Friday, April 1, 2016

Alive Inside, or Thoughts on Zack Snyder’s Dawn of the Dead

 The zombie cinematic landscape was bleak in the early 2000’s, no pun intended, the last great zombie movie had come out in 1985 with The Return of the Living Dead when the genre suddenly returned to life in 2002 with the release of Shaun of the Dead, the first Resident Evil and 28 Days Later (2002).  Think about that for a moment, three major studios released zombie movies in the same year, almost concurrently, and shaped the pop culture world well into the next decade.
The fast zombies of 28 Days Later returned in Zack Snyder’s remake of Dawn of the Dead (2004).  I have a reflexive dislike for remakes that is legendary in scope, but I remember thinking that since the original had come out in 1978, enough time had elapsed for a proper remake.  I also considered it a respectful retelling with cameos by Tom Savini, Scott Reiniger and Ken Foree, all from the original George A. Romero film.  It was still set in a mall but the political aspects were dropped, and the revolutionary fast zombies were introduced along with a quick acting zombificiation virus from single bites.
The movie sets up the premise fast, even in 2004 we all knew what a zombie outbreak meant, and we had all grown up on midnight viewings of Night of The Living Dead (1968), thanks to VHS.  The credits tell you everything you need to know.  Johnny Cash, sings his apocalyptic The Man Comes Around, including the pale horse quote.  Newsreels show post 9/11 paranoia, riots, civil unrest, and religious extremism interspersed with biting zombies and a White House spokesman who answers every question with “we don’t know.”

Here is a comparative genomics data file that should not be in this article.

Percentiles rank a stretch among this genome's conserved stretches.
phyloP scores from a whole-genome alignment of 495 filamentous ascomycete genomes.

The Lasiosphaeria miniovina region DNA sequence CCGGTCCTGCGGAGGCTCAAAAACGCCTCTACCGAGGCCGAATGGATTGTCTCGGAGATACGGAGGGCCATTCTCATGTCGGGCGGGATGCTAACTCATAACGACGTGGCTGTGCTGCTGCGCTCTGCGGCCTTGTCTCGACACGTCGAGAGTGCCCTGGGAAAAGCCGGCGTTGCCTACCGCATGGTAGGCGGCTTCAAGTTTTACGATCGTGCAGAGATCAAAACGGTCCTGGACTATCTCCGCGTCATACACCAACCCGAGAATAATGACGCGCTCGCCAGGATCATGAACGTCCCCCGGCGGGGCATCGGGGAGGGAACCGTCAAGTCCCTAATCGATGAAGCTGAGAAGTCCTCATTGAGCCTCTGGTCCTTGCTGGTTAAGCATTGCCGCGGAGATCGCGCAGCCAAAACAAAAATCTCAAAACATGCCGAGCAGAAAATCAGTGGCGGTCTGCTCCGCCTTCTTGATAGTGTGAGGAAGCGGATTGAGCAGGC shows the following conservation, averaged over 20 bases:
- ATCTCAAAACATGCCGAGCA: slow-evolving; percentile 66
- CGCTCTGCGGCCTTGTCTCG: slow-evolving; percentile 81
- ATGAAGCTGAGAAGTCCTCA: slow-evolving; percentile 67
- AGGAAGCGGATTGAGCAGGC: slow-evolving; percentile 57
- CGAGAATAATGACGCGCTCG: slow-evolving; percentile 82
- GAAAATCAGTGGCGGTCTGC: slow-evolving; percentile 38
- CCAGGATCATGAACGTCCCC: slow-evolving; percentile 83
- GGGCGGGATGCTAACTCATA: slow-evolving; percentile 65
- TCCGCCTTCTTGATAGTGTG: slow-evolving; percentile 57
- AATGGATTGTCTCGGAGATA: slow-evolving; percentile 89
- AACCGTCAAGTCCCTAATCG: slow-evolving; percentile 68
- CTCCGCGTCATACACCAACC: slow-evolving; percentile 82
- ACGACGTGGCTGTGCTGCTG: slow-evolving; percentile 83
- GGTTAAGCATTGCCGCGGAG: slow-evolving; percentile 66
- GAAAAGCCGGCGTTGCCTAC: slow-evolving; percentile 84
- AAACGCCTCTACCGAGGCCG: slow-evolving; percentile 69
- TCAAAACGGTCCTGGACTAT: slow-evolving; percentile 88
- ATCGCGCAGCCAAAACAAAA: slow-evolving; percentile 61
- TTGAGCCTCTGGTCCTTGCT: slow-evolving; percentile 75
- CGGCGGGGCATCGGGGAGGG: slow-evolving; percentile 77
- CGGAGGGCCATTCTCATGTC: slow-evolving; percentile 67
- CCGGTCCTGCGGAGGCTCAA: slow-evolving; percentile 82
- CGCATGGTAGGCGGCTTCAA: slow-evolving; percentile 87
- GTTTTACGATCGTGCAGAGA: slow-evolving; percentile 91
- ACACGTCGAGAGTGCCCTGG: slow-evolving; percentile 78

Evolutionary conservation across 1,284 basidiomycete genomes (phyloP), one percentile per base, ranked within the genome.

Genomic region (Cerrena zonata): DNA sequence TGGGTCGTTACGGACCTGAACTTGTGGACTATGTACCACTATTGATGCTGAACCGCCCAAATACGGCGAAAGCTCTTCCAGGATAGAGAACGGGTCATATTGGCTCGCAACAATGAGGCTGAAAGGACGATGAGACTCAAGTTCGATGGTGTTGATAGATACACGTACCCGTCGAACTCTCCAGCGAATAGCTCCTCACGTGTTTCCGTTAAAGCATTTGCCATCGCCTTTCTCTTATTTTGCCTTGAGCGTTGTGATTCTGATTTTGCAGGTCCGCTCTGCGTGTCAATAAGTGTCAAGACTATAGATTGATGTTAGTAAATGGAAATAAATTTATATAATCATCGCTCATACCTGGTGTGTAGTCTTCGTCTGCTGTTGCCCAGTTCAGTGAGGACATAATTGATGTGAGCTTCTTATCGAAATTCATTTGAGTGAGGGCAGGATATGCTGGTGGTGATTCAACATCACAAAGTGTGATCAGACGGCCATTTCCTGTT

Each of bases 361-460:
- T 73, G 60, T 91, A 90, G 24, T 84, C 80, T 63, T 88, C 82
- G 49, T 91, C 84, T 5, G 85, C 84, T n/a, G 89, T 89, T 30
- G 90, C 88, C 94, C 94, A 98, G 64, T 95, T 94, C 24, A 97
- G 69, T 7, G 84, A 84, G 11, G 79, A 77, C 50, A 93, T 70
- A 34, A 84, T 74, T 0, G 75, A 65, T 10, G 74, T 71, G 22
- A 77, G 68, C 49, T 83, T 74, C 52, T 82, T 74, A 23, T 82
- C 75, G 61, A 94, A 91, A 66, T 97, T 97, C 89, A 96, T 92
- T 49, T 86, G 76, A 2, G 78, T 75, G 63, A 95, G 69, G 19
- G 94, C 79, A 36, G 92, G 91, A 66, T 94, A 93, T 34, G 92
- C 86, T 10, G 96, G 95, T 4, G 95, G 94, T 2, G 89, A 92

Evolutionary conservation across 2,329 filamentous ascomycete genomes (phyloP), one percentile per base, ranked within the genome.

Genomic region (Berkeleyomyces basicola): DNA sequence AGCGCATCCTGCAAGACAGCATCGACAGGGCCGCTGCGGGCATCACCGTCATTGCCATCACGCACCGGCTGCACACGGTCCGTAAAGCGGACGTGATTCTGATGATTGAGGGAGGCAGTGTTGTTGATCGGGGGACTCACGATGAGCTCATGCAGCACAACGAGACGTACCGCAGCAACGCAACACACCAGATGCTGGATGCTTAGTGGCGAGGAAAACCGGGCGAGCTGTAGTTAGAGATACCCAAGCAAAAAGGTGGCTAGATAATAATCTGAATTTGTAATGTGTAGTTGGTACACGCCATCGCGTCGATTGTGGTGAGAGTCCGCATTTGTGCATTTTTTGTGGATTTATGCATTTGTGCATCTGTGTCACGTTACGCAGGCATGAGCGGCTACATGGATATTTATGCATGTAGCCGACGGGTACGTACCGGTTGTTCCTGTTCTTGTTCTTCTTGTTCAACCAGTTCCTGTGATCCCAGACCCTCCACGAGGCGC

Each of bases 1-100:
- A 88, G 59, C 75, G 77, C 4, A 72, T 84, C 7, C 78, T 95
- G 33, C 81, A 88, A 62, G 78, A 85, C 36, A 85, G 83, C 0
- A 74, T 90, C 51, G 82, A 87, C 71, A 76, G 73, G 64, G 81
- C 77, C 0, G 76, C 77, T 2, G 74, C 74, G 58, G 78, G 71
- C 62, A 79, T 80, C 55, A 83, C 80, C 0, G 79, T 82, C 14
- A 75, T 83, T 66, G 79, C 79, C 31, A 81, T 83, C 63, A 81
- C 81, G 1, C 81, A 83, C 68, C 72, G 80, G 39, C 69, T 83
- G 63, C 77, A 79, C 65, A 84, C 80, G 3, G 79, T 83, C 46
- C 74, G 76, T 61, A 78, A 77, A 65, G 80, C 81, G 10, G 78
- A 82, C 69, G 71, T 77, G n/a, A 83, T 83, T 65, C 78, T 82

Sarah Polley plays Anna, the resourceful and practical heroine who figures out the zombie bite infection before everyone else.  From her first panicked run outside her house, 10 minutes into the story where she takes a moment and watches her world collapse, we know what she’s in for.  Like Rick, she wakes up to a new world order, but at least she has more information and Ving Rhames with his trusty shotgun.  They end up in an empty shopping mall and create a mini-society that works for a while, but ultimately breaks down.
It’s a fast-paced plot, with no existential asides where a random character deals with the morality issues or demands an explanation; everybody just gets on board with the idea of killing zombies and survival.  But what’s most interesting, especially when compared to Zack Snyder’s latest movie Batman v Superman (2016), is the level of emotion and humor in the movie.  Matt (Max Headroom!) Frewer’s pre-zombie scene shows real emotion, and there are numerous situations that deal with the inherent absurdities of the basic premise.
I have so many favorite moments; Ben Kozine flopping in the fountain, Chip the dog, the rooftop chess matches, the Burt Reynolds zombie, Bart’s coming out story, the zombie baby and the final credits with the video on Steve’s yacht.  It remains, along with John Carpenter’s The Thing (1982), one of my favorite remakes of all time and the only Zack Snyder movie worth a re-watch.

my first novel? thanks for asking:) I wrote a 4 book supernatural martial arts series concerning the ongoing feud between a group of kung-fu killer witches in san francsico’s chinatown.